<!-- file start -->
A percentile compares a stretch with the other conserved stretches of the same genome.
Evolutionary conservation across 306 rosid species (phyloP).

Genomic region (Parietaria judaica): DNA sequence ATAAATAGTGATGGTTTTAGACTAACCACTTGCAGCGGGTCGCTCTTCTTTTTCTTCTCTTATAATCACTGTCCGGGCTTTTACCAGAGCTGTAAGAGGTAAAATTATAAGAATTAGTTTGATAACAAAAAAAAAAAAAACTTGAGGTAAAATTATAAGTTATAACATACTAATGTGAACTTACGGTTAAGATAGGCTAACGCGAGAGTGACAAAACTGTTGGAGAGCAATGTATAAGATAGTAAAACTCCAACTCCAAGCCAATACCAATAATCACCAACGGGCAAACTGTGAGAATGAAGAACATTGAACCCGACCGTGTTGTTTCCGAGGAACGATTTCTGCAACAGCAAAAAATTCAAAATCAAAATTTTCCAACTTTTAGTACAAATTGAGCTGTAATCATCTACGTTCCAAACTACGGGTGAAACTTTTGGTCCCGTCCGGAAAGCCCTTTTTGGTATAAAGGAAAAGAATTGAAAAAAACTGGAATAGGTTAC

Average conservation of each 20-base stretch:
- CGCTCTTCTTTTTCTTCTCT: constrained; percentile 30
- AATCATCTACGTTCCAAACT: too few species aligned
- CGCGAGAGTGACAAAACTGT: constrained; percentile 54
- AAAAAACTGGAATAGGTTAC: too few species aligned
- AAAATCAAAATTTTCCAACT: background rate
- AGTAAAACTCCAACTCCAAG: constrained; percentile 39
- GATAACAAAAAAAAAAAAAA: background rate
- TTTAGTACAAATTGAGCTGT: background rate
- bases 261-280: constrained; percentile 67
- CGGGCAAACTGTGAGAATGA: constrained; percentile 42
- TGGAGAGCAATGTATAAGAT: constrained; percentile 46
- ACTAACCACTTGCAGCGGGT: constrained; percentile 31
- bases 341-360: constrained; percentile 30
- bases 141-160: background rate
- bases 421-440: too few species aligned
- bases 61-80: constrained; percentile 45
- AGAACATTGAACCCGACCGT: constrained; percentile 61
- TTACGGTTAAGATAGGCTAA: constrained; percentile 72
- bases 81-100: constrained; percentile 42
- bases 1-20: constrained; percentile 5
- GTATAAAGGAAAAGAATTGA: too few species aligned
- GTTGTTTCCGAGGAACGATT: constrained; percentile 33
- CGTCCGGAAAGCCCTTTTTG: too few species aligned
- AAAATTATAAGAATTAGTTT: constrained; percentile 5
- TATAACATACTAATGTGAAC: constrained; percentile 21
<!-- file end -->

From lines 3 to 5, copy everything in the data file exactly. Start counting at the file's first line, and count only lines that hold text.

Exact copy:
Genomic region (Parietaria judaica): DNA sequence ATAAATAGTGATGGTTTTAGACTAACCACTTGCAGCGGGTCGCTCTTCTTTTTCTTCTCTTATAATCACTGTCCGGGCTTTTACCAGAGCTGTAAGAGGTAAAATTATAAGAATTAGTTTGATAACAAAAAAAAAAAAAACTTGAGGTAAAATTATAAGTTATAACATACTAATGTGAACTTACGGTTAAGATAGGCTAACGCGAGAGTGACAAAACTGTTGGAGAGCAATGTATAAGATAGTAAAACTCCAACTCCAAGCCAATACCAATAATCACCAACGGGCAAACTGTGAGAATGAAGAACATTGAACCCGACCGTGTTGTTTCCGAGGAACGATTTCTGCAACAGCAAAAAATTCAAAATCAAAATTTTCCAACTTTTAGTACAAATTGAGCTGTAATCATCTACGTTCCAAACTACGGGTGAAACTTTTGGTCCCGTCCGGAAAGCCCTTTTTGGTATAAAGGAAAAGAATTGAAAAAAACTGGAATAGGTTAC

Average conservation of each 20-base stretch:
- CGCTCTTCTTTTTCTTCTCT: constrained; percentile 30